Ever wonder why unix daemons have a "run in the foreground" option (usually `-f`)?

A long time ago (before Linux), all daemons in AT&T unix-land were managed by init(1), ie. admins would add the lines like the following to /etc/inittab, run `telinit q`, and init(1) would start up the daemons and restart them if they ever fell over.1

  na:3:respawn:/usr/sbin/named -f
  se:3:respawn:/usr/sbin/sendmail -bD
  ss:3:respawn:/usr/local/sbin/sshd -f 

So how were daemons restarted?

Signals. Most of time, one never needed to restart a daemon, as the config only needed to be reloaded, eg. `killall -HUP sendmail ; tail -f /var/log/mail ` A full restart was just `killall -TERM sendmail` because sendmail(8) would clean up and exit, then init(1) would dutifully respawn it. And if that didn't work, `killall -KILL sendmail` would do its job.

What about site-dependent startup customizations?

Instead of running the binary directly, /etc/inittab would refer to `/usr/local/sbin/` which would look something like

  exec chroot /chroot/www /usr/local/sbin/httpd -DFOREGROUND 

So why did the SysVinit-based Linux distributions stop using inittab? It seems to have been a less-than-optimal change, as this story about sysv-inflicted braindamage indicates.2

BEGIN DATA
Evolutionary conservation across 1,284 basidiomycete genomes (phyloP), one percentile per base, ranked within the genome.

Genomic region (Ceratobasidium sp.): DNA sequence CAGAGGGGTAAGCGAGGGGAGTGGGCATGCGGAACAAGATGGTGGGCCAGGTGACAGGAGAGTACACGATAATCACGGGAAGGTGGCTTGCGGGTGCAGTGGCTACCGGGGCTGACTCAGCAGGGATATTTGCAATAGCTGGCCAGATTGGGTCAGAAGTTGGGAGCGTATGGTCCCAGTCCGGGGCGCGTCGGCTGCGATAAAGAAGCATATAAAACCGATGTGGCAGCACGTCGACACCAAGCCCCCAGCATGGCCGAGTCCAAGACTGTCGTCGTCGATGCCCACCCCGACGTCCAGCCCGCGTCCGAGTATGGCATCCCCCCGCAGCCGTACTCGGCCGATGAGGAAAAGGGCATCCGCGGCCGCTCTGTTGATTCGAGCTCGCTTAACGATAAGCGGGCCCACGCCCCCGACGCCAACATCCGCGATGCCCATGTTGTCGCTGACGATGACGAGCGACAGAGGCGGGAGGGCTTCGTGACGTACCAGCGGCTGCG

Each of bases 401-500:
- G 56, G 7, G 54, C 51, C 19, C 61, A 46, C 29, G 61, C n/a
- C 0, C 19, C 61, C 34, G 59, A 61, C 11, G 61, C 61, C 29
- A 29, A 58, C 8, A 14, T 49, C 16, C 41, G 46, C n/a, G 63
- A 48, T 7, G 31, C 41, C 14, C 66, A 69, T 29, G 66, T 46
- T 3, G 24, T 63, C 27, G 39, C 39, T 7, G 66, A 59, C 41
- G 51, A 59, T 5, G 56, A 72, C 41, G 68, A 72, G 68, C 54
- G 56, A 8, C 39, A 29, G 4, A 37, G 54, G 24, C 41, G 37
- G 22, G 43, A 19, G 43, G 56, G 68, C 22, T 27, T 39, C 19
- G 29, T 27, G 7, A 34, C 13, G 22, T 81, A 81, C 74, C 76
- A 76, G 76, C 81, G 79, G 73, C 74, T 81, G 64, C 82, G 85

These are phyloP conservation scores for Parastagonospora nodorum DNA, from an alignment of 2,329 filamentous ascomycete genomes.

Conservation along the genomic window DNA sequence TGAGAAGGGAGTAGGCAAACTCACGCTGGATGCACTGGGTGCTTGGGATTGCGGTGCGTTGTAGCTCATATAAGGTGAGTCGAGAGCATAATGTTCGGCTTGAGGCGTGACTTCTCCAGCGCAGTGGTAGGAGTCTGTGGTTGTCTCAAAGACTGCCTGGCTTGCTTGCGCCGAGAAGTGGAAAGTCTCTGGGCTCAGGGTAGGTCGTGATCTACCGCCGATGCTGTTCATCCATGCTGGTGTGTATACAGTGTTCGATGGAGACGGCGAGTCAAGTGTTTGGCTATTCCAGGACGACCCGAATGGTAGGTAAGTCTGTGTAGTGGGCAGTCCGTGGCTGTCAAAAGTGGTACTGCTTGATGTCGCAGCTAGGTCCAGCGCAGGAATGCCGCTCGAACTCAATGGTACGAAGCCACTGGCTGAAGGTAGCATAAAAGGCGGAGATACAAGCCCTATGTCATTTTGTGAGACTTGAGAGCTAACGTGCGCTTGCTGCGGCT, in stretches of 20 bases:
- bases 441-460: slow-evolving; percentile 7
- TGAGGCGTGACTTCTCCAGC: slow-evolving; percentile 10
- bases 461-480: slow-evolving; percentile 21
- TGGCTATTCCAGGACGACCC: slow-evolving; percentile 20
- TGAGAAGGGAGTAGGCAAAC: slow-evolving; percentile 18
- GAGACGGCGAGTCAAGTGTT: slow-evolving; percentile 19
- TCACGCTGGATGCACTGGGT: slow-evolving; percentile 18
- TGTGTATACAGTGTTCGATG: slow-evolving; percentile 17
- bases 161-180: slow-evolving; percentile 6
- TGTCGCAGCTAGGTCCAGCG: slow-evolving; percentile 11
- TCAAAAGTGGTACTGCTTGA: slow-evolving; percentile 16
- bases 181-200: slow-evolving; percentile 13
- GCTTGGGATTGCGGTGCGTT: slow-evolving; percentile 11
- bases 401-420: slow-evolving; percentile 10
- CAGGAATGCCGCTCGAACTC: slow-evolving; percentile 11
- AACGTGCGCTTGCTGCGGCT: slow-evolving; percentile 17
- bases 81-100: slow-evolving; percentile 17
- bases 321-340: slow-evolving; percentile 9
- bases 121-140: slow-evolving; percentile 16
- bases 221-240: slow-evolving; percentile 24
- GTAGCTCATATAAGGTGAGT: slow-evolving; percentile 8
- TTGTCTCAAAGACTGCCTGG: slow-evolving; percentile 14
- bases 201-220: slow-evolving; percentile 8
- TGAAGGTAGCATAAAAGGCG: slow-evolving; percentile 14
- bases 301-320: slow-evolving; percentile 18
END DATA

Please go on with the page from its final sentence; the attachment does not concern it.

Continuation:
djb's daemontools points out that automation was an issue. Which is weird, why wouldn't we have just update init(1) to respawn scripts in /etc/inittab.d/, especially when we were already hacking in C with start-stop-daemon.c?

In contrast, with inittab, ttys, and rc.local, creating a new service means adding some lines to a centralized file, and removing the service means locating and removing those lines. This is much more difficult to automate; there are no portable tools for editing the file. Most packages leave it to the user to do the editing.
-- djb

People apparently thought /etc/inittab was not to be used? Even though (a) it's an important part of System V init3 and (b) there's the above counterfactual that all major unix daemons had a "run in foreground" mode for normal operation.

There is no provision for restarting services on failure. Technically you can give your service a direct /etc/inittab entry (if it doesn't background itself) but then you move it outside of what people consider 'the init system' and lose everything associated with a regular init script.
-- cks

Anyway, adding this to the list of things to fix once my time-machine is up and running.